Her female form draws us into spiritual life. My teacher, Lama Thubten Yeshe, who practiced Tara meditation daily, often referred to her as “Mummy Tara.” Just as most of us worldly beings feel affinity for our mothers and rely on their constant, compassionate help, we are naturally attracted to Tara. We can relax in her presence and look at ourselves honestly, knowing that Tara will not judge, reject, or abandon us due to our shortcomings. Like any mother, she sees her child’s potential—in this case, our spiritual potential or Buddha nature—and wants to nurture it. We feel that we can easily entrust ourselves to the path she teaches. In this way her female form functions to increase our confidence in the Three Jewels and to feel supported in our practice.
Her female form represents wisdom, the essential element needed to remove the ignorance which misconstrues reality and is the root of all our suffering. Women tend to have quick, intuitive, and comprehensive understanding. Tara represents this quality and consequently can help us to develop such wisdom. Thus she is called “the Mother of all the Buddhas,” for the wisdom realizing reality that she embodies gives birth to full awakening, the state of freedom from narrow, dualistic discriminations and its attendant, self-centeredness.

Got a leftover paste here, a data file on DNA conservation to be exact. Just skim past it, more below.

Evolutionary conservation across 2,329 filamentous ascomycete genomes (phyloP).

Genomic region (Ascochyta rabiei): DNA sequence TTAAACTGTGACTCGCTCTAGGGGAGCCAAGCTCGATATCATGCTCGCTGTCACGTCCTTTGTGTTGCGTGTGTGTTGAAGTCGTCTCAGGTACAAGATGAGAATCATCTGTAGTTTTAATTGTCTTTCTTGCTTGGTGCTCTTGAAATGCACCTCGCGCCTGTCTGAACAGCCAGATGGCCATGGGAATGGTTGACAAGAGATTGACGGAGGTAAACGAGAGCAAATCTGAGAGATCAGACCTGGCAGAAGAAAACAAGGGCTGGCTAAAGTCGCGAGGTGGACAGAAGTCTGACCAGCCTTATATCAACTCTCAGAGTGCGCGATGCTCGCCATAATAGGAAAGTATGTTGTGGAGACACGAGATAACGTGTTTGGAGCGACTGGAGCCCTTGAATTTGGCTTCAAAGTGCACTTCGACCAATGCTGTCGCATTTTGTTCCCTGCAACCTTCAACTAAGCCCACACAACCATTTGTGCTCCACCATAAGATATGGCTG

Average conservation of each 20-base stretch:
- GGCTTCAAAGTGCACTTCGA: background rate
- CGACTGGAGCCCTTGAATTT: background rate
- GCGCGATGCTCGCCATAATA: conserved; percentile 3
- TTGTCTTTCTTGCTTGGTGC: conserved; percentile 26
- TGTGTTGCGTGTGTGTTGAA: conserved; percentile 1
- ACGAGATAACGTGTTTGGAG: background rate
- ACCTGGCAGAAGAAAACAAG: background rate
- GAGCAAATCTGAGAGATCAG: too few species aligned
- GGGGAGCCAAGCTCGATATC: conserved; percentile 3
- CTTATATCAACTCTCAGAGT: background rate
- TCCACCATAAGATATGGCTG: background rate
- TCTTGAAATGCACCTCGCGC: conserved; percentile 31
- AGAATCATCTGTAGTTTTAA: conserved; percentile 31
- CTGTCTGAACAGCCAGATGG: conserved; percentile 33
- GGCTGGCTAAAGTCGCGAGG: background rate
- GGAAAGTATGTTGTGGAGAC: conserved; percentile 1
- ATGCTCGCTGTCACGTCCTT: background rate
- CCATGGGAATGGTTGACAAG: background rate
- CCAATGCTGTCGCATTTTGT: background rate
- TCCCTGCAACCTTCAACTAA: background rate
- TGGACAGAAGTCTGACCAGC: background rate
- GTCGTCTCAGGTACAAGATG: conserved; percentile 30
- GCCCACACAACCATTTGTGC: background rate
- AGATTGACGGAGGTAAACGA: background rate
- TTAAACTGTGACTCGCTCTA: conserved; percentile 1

Green Tara’s color symbolizes activity and success. Although she possesses the same qualities as all other manifestations of the omniscient ones, she specifically embodies the enlightening influence by which the Buddhas act to benefit and guide us. Also, she represents the purified aspect of the element of air, which activates growth in the world. Just as the air element generates the growth of green plants, which consequently brings the uplifted spirit of springtime after the dreariness of winter, Tara’s enlightening influence makes our good qualities bloom and leads us to the freshness of liberation after the oppression of cyclic existence. Lush green plants that grow easily are a farmer’s delight. Similarly, her green color represents success—in worldly affairs as well as in spiritual development—giving us a sense of delight, hope, and optimism. Aspirations made in the presence of Green Tara may easily grow into results, and requests made to her may be actualized quickly. One reason for this is that by visualizing and praying to Tara, we are energized to create causes for happiness and to eliminate interferences in our Dharma practice.